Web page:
Joan Jett and the Blackhearts at Harrah’s Saturday
It turns out that under all the black leather, muscles and tattoos, Joan Jett’s heart is actually made of gold.
“It was a lot about making it OK for other girls to do this,” Jett told The New York Times in August. “Girls play cello in symphonies, in orchestras ” what do you mean they can’t play?”
The punk-rock attitude isn’t posturing, though: Even though Jett is the head of a record label, a satellite radio host, a Hollywood and Broadway star, and maybe most famous for pop hits such as “I Love Rock ‘n’ Roll,” she still rocks. She released “Sinner” in 2006, headed out on the Vans Warped Tour that year, then took the likes of Valient Thorr and the Eagles of Death Metal out on the road the next fall.
Fresh off a tour of Europe with Motörhead and Alice Cooper, Jett is bound for Harrah’s South Shore room for a show at 7:30 p.m. Saturday, Feb. 23, with her longtime backing band, the Blackhearts.
“I think there’s nothing better than seeing a three-chord straight-up rock ‘n’ roll band in your face with sweaty music and three-minute good songs,” Jett said on imdb.com.
Jett celebrated her 49th birthday on tour with Aerosmith in September: Lead singer Steven Tyler brought out a cake and sang her “Happy Birthday.” But she’s certainly branched out in other directions as well. Blackheart Records ” which Jett started after the Runaways disbanded ” recently celebrated its 28th anniversary and is home to the likes of Cleveland punk band the Vacancies, all-female punk trio Girl in a Coma (from San Antonio) and the Los Angeles-based Dollyrots. She’s also the host of “Joan Jett’s Radio Revolution” on Sirius’ Faction.
“That’s been interesting ” and different,” Jett said on her Web site. “I never aspired to it. I’m really kind of shy, so for me to get on the radio and talk, I had to build up to it. But I’m having a good time, and I get to turn people on to different things.”
She’s evidently turning onto different things as well. The logical career trajectory of a singer who’s appeared in movies (starring in “Light of Day” along with Michael J. Fox in 1987) would put her on Broadway, and that’s just where she went, playing Columbia in “The Rocky Horror Picture Show.”
“I wanted to be an actress before I wanted to play the guitar,” Jett said on her Web site.
One imminent project has her returning to her roots ” she’s signed on as executive producer for director Floria Sigismondi’s “Neon Angels,” a movie about her first band, the Runaways, due out in 2009.
Jett was born in Philadelphia and grew up in Rockville, Md., until she was 13, when her family moved to Los Angeles.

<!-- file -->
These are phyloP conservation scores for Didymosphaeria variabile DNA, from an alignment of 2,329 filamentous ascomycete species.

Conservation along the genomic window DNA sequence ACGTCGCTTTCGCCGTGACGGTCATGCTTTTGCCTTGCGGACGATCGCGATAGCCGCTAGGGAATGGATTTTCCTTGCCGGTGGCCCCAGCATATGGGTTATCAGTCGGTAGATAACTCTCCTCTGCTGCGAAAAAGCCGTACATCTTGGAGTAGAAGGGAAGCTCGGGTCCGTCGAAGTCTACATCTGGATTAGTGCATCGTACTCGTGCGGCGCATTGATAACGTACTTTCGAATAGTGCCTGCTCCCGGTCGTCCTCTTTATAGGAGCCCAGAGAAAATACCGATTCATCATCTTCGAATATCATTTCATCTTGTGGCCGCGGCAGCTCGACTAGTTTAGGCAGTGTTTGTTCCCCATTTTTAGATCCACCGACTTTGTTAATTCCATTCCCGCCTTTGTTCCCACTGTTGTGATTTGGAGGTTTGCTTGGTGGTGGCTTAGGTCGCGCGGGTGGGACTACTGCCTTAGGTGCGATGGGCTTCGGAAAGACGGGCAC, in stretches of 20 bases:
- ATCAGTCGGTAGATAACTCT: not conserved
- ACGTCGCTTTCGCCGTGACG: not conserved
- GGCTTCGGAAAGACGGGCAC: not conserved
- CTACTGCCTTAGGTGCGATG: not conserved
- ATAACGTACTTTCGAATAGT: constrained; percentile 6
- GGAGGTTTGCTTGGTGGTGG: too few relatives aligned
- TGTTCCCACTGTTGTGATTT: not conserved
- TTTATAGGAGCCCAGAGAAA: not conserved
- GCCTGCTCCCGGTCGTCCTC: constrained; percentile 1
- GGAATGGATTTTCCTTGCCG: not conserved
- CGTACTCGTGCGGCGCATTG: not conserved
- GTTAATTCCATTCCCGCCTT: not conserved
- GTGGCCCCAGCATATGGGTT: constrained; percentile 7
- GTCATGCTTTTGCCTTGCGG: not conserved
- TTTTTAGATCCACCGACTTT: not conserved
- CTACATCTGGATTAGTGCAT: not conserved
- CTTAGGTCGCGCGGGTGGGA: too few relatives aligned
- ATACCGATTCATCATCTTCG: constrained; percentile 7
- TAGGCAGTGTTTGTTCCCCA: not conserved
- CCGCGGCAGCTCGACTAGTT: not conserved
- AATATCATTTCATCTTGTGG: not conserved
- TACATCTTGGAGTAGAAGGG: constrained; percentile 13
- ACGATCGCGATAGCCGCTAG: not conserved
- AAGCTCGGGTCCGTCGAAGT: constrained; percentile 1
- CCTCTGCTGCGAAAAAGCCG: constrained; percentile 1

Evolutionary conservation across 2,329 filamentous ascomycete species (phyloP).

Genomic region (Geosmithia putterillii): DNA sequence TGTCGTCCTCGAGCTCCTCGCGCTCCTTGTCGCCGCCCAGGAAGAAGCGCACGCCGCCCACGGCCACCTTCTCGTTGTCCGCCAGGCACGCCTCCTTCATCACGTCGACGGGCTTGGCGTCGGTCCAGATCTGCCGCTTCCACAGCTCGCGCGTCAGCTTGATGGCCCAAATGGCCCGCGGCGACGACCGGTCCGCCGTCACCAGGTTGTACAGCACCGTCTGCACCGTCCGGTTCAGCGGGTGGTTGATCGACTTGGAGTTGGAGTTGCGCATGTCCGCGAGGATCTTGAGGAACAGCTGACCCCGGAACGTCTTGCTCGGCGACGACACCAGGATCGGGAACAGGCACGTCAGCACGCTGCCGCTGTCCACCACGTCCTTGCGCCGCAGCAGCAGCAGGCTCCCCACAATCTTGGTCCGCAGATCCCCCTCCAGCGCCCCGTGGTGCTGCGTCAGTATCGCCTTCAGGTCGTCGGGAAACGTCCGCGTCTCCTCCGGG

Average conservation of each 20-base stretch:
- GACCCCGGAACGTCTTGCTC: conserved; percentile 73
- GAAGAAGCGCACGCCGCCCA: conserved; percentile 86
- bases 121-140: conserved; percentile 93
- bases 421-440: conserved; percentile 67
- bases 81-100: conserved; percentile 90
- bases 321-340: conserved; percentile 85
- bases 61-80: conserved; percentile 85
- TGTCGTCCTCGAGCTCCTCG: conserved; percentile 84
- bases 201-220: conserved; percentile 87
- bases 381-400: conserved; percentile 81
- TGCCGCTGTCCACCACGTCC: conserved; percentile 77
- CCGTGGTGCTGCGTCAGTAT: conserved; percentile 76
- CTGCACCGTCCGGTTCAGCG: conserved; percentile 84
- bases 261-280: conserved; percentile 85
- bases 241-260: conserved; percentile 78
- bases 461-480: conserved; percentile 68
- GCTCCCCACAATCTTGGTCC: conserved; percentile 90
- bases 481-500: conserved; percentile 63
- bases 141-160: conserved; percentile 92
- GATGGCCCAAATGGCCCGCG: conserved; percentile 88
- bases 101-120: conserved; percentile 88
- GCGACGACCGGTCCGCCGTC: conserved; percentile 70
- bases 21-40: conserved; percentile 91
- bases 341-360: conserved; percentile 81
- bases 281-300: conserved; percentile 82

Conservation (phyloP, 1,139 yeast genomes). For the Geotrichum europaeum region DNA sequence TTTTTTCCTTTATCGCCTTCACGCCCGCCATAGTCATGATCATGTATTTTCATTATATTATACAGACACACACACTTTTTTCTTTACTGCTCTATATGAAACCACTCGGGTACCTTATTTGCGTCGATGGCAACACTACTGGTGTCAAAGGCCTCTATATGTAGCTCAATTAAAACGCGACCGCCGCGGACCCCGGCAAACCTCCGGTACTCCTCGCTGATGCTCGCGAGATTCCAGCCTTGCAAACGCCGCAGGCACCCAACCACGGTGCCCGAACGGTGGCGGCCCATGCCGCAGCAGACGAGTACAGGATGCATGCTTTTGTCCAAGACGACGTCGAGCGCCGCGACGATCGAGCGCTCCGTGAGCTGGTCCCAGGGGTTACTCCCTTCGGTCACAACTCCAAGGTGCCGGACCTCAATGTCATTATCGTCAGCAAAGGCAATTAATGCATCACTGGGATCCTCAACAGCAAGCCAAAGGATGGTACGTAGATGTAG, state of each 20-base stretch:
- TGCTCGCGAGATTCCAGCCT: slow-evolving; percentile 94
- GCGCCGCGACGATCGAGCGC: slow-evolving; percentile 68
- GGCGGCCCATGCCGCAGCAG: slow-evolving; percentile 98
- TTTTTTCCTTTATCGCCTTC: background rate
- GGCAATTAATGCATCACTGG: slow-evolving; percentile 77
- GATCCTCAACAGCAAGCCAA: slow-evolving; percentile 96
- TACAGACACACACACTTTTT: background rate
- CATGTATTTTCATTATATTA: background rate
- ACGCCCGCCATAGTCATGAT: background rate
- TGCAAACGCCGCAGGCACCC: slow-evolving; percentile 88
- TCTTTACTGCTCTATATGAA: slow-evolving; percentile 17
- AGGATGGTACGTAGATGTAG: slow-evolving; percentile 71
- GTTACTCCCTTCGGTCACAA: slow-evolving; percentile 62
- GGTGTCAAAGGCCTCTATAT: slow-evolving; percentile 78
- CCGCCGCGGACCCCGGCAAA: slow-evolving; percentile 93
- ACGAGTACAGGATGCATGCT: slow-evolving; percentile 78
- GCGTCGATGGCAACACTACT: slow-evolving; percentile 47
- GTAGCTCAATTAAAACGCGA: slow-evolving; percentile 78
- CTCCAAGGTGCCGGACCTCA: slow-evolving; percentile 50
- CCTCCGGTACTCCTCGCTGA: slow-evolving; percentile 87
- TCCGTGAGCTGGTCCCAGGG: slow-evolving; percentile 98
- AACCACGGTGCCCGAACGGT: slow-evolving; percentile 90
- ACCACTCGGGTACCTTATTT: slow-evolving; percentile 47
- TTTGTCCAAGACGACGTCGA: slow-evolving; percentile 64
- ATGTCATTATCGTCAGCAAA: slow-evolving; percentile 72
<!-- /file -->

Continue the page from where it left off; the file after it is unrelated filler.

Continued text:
“I went to a school reunion in Maryland not long ago, and some people reminded me I had said I was going to go to California to become a rock ‘n’ roll star,” Jett said on her Web site. “I hadn’t remembered that I had focused on it that early. To say that as a kid and actually do it is pretty cool. It just goes to show you that if you can believe in yourself, if you’re lucky and have the right timing, you have a shot. I’m an example of what can be, if you don’t give up.”
Along with Lita Ford, Kari Krome and Sandy West, Jett founded the Runaways, who released five albums and attracted a large following abroad before disbanding in 1979.
After spending much of 1979 solo in Europe, Jett returned to Los Angeles, where she started the Blackhearts, who released “I Love Rock and Roll” and its hit title track in 1982.
Jett is an avid sports fan, singing the national anthem at the Sept. 6, 1995, Baltimore Orioles-California Angels game at the request of Cal Ripkin Jr., when he broke Lou Gehrig’s record for consecutive games. She contributed theme songs for the original ESPN X Games, as well as music for all the games since.
Jett has been a critic of President Bush and the war in Iraq but a staunch supporter of the troops, playing the U.S. Military Academy at West Point and attending a meet-and-greet at the Pentagon in 2006. She’s also been a critic of the president’s stand against gay marriage. According to Wikipedia, Jett doesn’t discuss her sexuality publicly, “But I do it in my music, and I always have,” she said. “If you don’t know who I am from listening to my music, then you’re not going to figure it out from me talking to you, either.”
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